Grimspace, by Ann Aguirre, is a fast-paced, science fiction debut.

Sirantha Jax has a rare gene that gives her the ability to navigate ships through grimspace. After a tragic crash that kills everyone on board but Jax, she ends up imprisoned and tortured. But when a stranger shows up to rescue her, his motives are not selfless. Her rescuer needs Jax to help navigate his ship with a mission, breaking the monopoly on travel through space.

Grimspace combines action, wit, and romance, set in a distant futuristic setting. Written in present tense and first person, the style wasn’t one that I was used to. But I quickly discovered that the present tense gave the narrative added suspense. Jax is a very complex character, having gone through extreme heartache and loss. Part of her wants to live a normal life away from the dangers of “jumping,” but the other part would never be content with a mundane life. Jax is on the run from the authorities, so expect plenty of adventure with even a few surprises along the way. The ending has a great twist, and would make for a fun, yet dark, scifi film as well.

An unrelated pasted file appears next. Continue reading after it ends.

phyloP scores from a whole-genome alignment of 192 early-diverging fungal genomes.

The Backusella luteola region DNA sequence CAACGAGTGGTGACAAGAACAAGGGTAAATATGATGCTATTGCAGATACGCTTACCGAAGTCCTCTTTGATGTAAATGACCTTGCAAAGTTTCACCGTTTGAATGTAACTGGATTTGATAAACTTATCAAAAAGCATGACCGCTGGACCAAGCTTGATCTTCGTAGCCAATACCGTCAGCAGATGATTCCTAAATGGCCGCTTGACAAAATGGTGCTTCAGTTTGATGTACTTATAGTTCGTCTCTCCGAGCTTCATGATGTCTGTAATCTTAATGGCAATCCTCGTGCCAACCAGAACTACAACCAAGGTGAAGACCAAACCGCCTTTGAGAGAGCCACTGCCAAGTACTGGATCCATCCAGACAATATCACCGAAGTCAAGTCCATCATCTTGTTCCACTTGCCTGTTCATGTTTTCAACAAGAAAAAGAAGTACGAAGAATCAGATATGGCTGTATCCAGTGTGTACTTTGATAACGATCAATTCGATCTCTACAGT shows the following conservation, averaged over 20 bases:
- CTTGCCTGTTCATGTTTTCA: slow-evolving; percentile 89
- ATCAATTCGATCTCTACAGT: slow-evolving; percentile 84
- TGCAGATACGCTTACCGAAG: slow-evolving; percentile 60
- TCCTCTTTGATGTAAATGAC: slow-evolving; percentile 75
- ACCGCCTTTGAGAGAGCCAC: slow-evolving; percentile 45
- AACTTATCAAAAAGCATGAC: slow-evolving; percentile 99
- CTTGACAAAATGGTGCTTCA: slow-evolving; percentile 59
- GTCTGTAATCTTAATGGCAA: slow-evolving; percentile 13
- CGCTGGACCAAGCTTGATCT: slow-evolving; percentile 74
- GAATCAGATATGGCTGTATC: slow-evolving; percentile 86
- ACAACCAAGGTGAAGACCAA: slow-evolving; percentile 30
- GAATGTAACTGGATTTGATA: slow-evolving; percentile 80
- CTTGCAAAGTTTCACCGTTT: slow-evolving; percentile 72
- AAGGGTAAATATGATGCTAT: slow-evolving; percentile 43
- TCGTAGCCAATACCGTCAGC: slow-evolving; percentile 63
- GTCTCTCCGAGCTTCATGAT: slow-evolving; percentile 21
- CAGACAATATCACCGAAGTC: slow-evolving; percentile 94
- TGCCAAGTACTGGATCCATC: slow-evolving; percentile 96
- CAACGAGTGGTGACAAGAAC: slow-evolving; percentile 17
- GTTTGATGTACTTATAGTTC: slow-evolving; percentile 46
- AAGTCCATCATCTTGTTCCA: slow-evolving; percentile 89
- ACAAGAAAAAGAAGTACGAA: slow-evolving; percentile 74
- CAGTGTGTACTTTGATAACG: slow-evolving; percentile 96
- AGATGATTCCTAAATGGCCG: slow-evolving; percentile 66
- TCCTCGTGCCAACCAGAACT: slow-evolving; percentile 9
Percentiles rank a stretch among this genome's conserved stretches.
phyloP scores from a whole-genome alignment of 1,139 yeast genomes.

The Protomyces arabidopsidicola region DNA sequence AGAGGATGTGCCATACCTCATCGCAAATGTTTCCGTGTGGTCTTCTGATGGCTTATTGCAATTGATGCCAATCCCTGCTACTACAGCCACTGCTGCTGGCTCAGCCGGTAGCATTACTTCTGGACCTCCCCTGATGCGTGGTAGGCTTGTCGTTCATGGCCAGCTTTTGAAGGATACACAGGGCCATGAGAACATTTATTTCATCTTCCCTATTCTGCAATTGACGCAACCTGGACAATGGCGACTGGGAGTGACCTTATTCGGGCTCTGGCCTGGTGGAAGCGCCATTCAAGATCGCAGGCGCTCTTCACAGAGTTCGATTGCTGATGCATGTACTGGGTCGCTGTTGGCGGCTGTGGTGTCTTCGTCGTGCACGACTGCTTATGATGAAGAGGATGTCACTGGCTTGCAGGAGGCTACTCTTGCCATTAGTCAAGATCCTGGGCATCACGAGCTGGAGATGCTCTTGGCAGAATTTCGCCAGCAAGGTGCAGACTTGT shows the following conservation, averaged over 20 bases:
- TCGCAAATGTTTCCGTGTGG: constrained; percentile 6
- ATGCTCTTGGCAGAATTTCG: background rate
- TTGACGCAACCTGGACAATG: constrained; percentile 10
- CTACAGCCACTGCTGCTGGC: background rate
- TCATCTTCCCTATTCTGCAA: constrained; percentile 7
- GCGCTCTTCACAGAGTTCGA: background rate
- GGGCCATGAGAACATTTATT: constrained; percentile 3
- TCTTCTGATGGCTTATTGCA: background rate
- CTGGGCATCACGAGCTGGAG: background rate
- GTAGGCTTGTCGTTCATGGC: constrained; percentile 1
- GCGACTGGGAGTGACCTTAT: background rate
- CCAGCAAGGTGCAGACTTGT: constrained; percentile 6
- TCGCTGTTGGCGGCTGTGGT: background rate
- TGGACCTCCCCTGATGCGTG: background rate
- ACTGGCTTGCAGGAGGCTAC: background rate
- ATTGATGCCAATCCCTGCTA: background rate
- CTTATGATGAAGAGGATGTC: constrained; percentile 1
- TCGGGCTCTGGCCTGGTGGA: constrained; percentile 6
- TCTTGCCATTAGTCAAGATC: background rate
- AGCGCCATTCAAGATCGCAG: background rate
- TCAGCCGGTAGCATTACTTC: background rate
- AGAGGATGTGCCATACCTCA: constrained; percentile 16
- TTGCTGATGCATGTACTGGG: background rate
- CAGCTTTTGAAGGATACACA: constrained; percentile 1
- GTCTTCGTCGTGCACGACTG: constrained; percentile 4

Grimspace releases February 26th in bookstores everywhere.

10 thoughts on “Grimspace”

  1. Thanks for the review.

    “The ending has a great twist, and would make for a fun, yet dark, scifi film as well.”

    Oooh, you think? Could be awesome. Should we start casting? Who do you see as Jax and March?

  2. Lisa – I’m sure you’ll enjoy it too. Jax may even be one of your upcoming Danger Gal Friday’s!

    Ann – Good question! I think I see Jax as Kate from Lost. And March as Sawyer from Lost. Their chemistry is great.. even when they fight!

  3. I would certainly like a copy of Grimspace. The old “we’re a plucky band of adventurers fighting the establishment by exposing a secret” is not new, but can still be written well.

    Onscreen – Serenity was a good example.
    In books – I enjoyed the premise in “The First Casualty” although it was more of a subplot. I even remember a short story with ships piloted by cyborgs whose jobs become threatened when it’s found that putting oysters in the hull will allow humans to do the job.

    So many twists to a simple theme. I’m curious as to how Grimspace works it. In the end, it’s all about the characters and the plot.

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